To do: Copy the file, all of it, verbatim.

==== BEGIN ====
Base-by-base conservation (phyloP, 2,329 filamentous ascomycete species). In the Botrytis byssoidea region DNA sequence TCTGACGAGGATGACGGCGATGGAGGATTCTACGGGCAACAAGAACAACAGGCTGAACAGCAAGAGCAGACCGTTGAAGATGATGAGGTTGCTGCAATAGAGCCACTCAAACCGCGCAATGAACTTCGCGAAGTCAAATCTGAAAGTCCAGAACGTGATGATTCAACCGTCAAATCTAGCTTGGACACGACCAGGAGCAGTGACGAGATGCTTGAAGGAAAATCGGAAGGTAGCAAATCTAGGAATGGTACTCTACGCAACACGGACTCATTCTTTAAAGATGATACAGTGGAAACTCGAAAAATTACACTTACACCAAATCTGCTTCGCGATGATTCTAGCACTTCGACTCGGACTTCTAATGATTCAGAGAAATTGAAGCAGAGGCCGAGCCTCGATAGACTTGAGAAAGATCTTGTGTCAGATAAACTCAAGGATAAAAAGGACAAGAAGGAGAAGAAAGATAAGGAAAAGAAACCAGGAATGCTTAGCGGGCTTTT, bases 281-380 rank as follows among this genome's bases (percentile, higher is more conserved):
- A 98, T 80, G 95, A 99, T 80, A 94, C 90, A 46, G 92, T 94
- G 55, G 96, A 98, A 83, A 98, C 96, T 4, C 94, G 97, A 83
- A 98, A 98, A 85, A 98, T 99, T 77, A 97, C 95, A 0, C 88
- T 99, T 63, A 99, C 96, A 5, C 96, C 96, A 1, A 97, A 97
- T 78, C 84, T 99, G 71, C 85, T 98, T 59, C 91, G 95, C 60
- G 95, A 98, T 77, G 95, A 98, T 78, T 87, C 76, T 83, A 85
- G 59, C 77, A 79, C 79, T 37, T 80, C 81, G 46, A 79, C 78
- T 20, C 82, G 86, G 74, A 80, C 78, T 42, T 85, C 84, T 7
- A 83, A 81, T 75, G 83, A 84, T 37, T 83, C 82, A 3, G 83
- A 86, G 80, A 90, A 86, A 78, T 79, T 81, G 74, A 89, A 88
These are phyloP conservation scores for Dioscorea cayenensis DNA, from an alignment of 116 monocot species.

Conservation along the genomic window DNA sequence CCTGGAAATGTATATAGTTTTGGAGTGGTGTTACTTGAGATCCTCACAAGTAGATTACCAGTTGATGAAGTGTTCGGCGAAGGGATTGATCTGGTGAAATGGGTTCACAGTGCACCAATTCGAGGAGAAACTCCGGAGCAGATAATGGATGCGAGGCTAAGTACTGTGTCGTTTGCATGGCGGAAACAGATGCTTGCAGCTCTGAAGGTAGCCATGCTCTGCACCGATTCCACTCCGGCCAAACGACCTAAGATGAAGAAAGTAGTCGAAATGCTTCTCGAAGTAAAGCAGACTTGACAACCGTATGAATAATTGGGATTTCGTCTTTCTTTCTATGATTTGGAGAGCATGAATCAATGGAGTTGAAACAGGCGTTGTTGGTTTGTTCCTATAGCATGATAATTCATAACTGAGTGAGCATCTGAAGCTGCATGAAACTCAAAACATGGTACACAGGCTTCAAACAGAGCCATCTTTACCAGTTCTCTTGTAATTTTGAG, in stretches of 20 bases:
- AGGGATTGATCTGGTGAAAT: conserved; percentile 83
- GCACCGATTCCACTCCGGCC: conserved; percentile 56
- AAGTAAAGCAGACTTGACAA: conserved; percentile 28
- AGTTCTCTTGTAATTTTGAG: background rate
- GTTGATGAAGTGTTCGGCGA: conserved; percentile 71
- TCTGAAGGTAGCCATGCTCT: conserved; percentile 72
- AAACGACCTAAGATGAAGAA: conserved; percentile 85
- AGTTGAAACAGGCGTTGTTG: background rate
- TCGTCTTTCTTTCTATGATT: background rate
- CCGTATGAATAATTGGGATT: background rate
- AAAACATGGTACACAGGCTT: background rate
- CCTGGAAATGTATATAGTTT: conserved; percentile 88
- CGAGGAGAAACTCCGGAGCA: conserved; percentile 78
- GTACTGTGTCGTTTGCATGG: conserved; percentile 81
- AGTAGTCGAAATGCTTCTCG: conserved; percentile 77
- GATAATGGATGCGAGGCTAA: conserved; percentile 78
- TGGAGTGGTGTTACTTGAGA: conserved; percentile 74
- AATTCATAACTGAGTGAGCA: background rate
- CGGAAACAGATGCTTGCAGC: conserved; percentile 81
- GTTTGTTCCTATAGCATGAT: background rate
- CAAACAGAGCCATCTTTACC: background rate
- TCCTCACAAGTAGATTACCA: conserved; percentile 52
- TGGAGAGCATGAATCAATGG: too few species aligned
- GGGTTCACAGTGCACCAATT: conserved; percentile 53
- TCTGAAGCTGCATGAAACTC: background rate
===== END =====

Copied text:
Base-by-base conservation (phyloP, 2,329 filamentous ascomycete species). In the Botrytis byssoidea region DNA sequence TCTGACGAGGATGACGGCGATGGAGGATTCTACGGGCAACAAGAACAACAGGCTGAACAGCAAGAGCAGACCGTTGAAGATGATGAGGTTGCTGCAATAGAGCCACTCAAACCGCGCAATGAACTTCGCGAAGTCAAATCTGAAAGTCCAGAACGTGATGATTCAACCGTCAAATCTAGCTTGGACACGACCAGGAGCAGTGACGAGATGCTTGAAGGAAAATCGGAAGGTAGCAAATCTAGGAATGGTACTCTACGCAACACGGACTCATTCTTTAAAGATGATACAGTGGAAACTCGAAAAATTACACTTACACCAAATCTGCTTCGCGATGATTCTAGCACTTCGACTCGGACTTCTAATGATTCAGAGAAATTGAAGCAGAGGCCGAGCCTCGATAGACTTGAGAAAGATCTTGTGTCAGATAAACTCAAGGATAAAAAGGACAAGAAGGAGAAGAAAGATAAGGAAAAGAAACCAGGAATGCTTAGCGGGCTTTT, bases 281-380 rank as follows among this genome's bases (percentile, higher is more conserved):
- A 98, T 80, G 95, A 99, T 80, A 94, C 90, A 46, G 92, T 94
- G 55, G 96, A 98, A 83, A 98, C 96, T 4, C 94, G 97, A 83
- A 98, A 98, A 85, A 98, T 99, T 77, A 97, C 95, A 0, C 88
- T 99, T 63, A 99, C 96, A 5, C 96, C 96, A 1, A 97, A 97
- T 78, C 84, T 99, G 71, C 85, T 98, T 59, C 91, G 95, C 60
- G 95, A 98, T 77, G 95, A 98, T 78, T 87, C 76, T 83, A 85
- G 59, C 77, A 79, C 79, T 37, T 80, C 81, G 46, A 79, C 78
- T 20, C 82, G 86, G 74, A 80, C 78, T 42, T 85, C 84, T 7
- A 83, A 81, T 75, G 83, A 84, T 37, T 83, C 82, A 3, G 83
- A 86, G 80, A 90, A 86, A 78, T 79, T 81, G 74, A 89, A 88
These are phyloP conservation scores for Dioscorea cayenensis DNA, from an alignment of 116 monocot species.

Conservation along the genomic window DNA sequence CCTGGAAATGTATATAGTTTTGGAGTGGTGTTACTTGAGATCCTCACAAGTAGATTACCAGTTGATGAAGTGTTCGGCGAAGGGATTGATCTGGTGAAATGGGTTCACAGTGCACCAATTCGAGGAGAAACTCCGGAGCAGATAATGGATGCGAGGCTAAGTACTGTGTCGTTTGCATGGCGGAAACAGATGCTTGCAGCTCTGAAGGTAGCCATGCTCTGCACCGATTCCACTCCGGCCAAACGACCTAAGATGAAGAAAGTAGTCGAAATGCTTCTCGAAGTAAAGCAGACTTGACAACCGTATGAATAATTGGGATTTCGTCTTTCTTTCTATGATTTGGAGAGCATGAATCAATGGAGTTGAAACAGGCGTTGTTGGTTTGTTCCTATAGCATGATAATTCATAACTGAGTGAGCATCTGAAGCTGCATGAAACTCAAAACATGGTACACAGGCTTCAAACAGAGCCATCTTTACCAGTTCTCTTGTAATTTTGAG, in stretches of 20 bases:
- AGGGATTGATCTGGTGAAAT: conserved; percentile 83
- GCACCGATTCCACTCCGGCC: conserved; percentile 56
- AAGTAAAGCAGACTTGACAA: conserved; percentile 28
- AGTTCTCTTGTAATTTTGAG: background rate
- GTTGATGAAGTGTTCGGCGA: conserved; percentile 71
- TCTGAAGGTAGCCATGCTCT: conserved; percentile 72
- AAACGACCTAAGATGAAGAA: conserved; percentile 85
- AGTTGAAACAGGCGTTGTTG: background rate
- TCGTCTTTCTTTCTATGATT: background rate
- CCGTATGAATAATTGGGATT: background rate
- AAAACATGGTACACAGGCTT: background rate
- CCTGGAAATGTATATAGTTT: conserved; percentile 88
- CGAGGAGAAACTCCGGAGCA: conserved; percentile 78
- GTACTGTGTCGTTTGCATGG: conserved; percentile 81
- AGTAGTCGAAATGCTTCTCG: conserved; percentile 77
- GATAATGGATGCGAGGCTAA: conserved; percentile 78
- TGGAGTGGTGTTACTTGAGA: conserved; percentile 74
- AATTCATAACTGAGTGAGCA: background rate
- CGGAAACAGATGCTTGCAGC: conserved; percentile 81
- GTTTGTTCCTATAGCATGAT: background rate
- CAAACAGAGCCATCTTTACC: background rate
- TCCTCACAAGTAGATTACCA: conserved; percentile 52
- TGGAGAGCATGAATCAATGG: too few species aligned
- GGGTTCACAGTGCACCAATT: conserved; percentile 53
- TCTGAAGCTGCATGAAACTC: background rate